After a bus ride that clocked in at 29.5 hours over barren landscape, which included the now-accepted as typical “liquid only” toilets and sporadic air-conditioning, combined with severely irritating (loud, inconsiderate, etc.) tourist passengers, numerous extended stops in various cities, a mini food crisis, and a fairly long walk uphill on a dusty dirt road, we made it to our hostel in El Calafate. And I’m pretty sure it was well worth it.
El Calafate is a small town, essentially in the middle of nowhere, far, far south in Patagonia. It’s claim to fame? It’s the nearest town to the south face of the Perito Moreno Glacier, possibly Argentina’s most famous. We’re spending two nights here so we could have one full day at the glacier, and tomorrow we leave for the even more remote El Chaltén. This city is supposedly tiny, and known as “the trekking capital of the world.” There are no ATMs, sparse internet, and I believe the town only has about 600 year-round residents. But, it literally sits right next to the Fitz Roy mountain range and the Continental Ice Fields, so we plan on spending an exhausting 4 nights/3 days hiking, and hopefully glacier trekking/ice climbing our hearts out until we’re too sore to move. I can’t wait! Beware: this means we don’t expect to be in contact for several days.
In the meantime, we spent all day today at the Perito Moreno Glacier, which we think may be our favorite thing we’ve seen so far…ever. It’s hard to explain without witnessing it for yourself, but the constantly changing shades of blue as the sun and clouds shift in the sky as the day progresses, the continually shifting ice, the jagged edges juxtaposed atop the rugged mountains and turquoise water, and the thundering sound as the glacier calves, is simply incredible. We were lucky and today was not a very busy day, and yet a multitude of languages swirled around me, all expressing the same thing: “¡Mira los colores de azul, que impresionante! Que magnifique! Wow!” Just the drive to the national park was impressive; with every turn and hill we came closer to the glacier, and, what luck, we had a rainbow arching over the entire thing as we neared! Not to mention, we manged to pay $AR15 instead of AR$100 each for the entrance fee because we asked about student discounts. Then we took the first boat ride of the day to get a closer view of the glacier, avoiding the majority of the crowds, and even though the bus we took wasn’t part of a tour company, they worked out logistics so we would still have transportation to the rest of the park, free ! And we saw astonishing ice shelves crash from the glacier, and got some of them on video! I think a great word to describe the day is: lucky.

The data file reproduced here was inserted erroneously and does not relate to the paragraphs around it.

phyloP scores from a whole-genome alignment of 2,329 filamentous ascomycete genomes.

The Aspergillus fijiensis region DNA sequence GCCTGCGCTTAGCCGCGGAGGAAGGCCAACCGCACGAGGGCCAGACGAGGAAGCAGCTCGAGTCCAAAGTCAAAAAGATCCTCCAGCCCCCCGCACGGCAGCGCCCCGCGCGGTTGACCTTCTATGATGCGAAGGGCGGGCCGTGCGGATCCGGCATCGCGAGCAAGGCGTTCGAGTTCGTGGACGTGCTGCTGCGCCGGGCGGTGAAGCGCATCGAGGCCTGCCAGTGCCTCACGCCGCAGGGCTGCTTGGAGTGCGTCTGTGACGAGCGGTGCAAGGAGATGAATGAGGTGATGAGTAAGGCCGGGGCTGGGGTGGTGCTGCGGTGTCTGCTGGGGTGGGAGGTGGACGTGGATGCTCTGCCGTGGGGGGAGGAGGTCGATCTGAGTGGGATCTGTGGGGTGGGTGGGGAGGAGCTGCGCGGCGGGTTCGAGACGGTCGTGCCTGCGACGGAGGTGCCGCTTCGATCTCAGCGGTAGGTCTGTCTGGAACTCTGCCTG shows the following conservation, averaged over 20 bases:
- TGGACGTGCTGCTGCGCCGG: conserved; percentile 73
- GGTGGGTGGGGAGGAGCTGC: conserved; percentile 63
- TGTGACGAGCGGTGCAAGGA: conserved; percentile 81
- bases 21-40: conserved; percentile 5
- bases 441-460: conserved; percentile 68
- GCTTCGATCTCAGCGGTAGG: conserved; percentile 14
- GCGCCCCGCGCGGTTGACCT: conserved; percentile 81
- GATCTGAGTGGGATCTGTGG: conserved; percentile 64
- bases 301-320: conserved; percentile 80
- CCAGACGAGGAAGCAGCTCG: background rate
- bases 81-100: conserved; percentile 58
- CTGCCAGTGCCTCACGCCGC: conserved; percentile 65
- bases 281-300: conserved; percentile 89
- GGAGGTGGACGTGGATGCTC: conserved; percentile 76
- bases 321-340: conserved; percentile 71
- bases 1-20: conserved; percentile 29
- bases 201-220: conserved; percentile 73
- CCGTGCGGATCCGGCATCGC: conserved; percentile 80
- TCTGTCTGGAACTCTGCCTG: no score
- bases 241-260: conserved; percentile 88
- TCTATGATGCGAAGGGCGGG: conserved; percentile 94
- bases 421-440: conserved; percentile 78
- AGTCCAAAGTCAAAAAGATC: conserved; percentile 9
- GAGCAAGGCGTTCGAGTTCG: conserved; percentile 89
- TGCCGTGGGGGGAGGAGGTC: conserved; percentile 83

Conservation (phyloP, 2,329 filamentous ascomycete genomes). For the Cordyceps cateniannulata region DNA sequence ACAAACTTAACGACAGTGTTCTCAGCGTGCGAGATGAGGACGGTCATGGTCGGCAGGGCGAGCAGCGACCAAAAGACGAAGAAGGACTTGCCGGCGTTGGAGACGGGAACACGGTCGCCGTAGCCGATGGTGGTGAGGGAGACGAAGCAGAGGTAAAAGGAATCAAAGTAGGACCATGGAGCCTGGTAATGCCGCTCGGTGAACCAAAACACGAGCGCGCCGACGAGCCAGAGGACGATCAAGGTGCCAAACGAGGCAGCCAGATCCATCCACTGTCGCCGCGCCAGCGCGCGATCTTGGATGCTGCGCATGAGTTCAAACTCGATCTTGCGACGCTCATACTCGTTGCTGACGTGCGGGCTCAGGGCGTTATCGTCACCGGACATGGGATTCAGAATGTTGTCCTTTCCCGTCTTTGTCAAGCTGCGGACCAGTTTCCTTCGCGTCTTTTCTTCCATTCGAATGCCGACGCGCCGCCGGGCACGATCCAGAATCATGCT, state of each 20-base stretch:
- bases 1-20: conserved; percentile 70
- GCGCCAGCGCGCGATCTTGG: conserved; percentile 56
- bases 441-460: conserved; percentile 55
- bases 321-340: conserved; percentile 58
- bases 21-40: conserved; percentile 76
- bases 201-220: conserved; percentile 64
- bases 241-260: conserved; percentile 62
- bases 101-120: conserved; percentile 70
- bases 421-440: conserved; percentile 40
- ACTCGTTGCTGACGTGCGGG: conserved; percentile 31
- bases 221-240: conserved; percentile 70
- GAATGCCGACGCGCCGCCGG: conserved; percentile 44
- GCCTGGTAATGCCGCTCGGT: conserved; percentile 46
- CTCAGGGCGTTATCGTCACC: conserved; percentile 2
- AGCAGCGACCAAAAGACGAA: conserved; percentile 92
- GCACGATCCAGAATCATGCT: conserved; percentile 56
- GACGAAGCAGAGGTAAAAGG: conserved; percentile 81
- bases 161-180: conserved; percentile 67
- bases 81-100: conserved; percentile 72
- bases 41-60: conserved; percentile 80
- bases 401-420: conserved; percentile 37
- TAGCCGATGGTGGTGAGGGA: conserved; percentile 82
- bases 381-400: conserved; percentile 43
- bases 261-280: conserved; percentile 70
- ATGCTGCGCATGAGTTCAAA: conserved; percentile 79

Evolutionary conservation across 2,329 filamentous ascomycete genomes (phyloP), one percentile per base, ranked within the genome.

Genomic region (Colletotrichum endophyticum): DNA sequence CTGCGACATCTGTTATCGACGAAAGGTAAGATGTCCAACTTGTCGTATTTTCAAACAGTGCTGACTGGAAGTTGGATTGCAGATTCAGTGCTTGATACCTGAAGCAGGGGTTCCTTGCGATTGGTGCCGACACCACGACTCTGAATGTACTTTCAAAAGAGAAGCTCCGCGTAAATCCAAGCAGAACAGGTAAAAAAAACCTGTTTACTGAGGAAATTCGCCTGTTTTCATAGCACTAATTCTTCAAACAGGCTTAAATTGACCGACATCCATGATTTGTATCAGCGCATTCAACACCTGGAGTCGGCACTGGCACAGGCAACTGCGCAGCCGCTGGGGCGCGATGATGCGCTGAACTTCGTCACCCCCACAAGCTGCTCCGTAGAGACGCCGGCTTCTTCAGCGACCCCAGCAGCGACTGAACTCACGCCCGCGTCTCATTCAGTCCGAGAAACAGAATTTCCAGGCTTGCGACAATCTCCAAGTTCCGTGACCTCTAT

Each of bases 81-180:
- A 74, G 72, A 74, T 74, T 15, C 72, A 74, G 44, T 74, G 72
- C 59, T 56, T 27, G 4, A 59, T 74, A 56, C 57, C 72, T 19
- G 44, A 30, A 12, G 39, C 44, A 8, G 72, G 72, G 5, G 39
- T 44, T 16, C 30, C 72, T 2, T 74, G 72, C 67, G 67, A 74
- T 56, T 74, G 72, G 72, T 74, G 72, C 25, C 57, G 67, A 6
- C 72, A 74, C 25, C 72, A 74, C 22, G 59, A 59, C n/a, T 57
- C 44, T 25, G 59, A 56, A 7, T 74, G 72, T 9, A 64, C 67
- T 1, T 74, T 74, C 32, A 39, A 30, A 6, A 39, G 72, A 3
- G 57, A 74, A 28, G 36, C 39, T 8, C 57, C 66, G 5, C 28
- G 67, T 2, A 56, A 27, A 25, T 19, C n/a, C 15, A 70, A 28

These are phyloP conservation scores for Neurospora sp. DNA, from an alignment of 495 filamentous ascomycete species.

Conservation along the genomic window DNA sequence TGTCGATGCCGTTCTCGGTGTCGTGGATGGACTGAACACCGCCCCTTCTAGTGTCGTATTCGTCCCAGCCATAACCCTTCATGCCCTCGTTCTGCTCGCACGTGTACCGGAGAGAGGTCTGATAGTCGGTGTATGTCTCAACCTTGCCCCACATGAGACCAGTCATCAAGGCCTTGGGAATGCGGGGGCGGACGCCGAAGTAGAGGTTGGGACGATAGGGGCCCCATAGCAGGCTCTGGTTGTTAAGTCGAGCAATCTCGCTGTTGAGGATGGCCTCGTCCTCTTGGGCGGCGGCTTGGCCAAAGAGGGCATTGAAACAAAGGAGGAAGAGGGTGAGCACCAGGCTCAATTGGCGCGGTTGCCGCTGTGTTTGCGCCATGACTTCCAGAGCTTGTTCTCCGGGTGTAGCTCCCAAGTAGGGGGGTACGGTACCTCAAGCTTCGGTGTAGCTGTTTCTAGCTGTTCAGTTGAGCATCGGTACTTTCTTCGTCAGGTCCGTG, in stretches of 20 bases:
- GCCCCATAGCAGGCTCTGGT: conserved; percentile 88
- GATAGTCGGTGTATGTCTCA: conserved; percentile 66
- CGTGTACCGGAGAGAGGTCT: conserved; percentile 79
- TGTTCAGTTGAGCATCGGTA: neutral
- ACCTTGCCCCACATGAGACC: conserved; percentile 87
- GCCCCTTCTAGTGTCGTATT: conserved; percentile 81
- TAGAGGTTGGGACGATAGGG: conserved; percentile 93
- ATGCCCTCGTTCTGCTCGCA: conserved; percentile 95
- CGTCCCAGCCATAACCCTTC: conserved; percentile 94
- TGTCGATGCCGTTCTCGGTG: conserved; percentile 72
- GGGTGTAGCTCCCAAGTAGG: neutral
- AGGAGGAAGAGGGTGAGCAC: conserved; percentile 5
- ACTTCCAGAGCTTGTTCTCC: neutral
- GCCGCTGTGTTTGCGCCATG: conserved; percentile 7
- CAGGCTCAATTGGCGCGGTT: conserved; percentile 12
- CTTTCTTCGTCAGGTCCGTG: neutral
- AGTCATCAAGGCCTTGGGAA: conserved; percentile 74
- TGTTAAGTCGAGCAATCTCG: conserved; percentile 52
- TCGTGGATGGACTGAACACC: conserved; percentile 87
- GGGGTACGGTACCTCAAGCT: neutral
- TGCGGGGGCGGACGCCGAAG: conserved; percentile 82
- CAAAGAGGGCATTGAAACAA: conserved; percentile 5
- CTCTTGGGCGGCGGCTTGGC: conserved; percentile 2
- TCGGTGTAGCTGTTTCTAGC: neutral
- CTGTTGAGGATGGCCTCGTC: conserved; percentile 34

Just a few weeks ago before leaving Buenos Aires, we watched the movie “127 Hours,” and in the beginning of the movie, the main character fatefully says, as he’s holding himself up in a narrow rock canyon, about to drop into a glittering blue pool below: “nature’s always moving, let’s just hope it doesn’t happen now.” I think when I see mountains, forests, and landscapes in nature that have taken thousands of years to form, I’m awestruck by the detail; by the patience of nature; it seems like it will be the same forever. Today I was awestruck by the dynamic force of nature: this glacier is moving, now. It’s growing. It’s expanding. It’s constantly changing, and you don’t have to wait long to see and hear it (see videos above). It’s destruction in a beautiful way; when a sheet of ice the size of a 3 story ice crashes into the lake below, it’s a good thing; it’s helping the glacier expand, or as I liked to say, it’s creating a baby glacier!
We took far, far too many photos, and I made an unedited Facebook photo dump into two albums, which can be seen HERE and HERE. And a final video of the best glacier action, which I’ll post even though I haven’t rotated it yet, can be found HERE.
For now we’re taking our sunburned selves off to bed, to hopefully sleep in a bit tomorrow.
Sharon and Tyler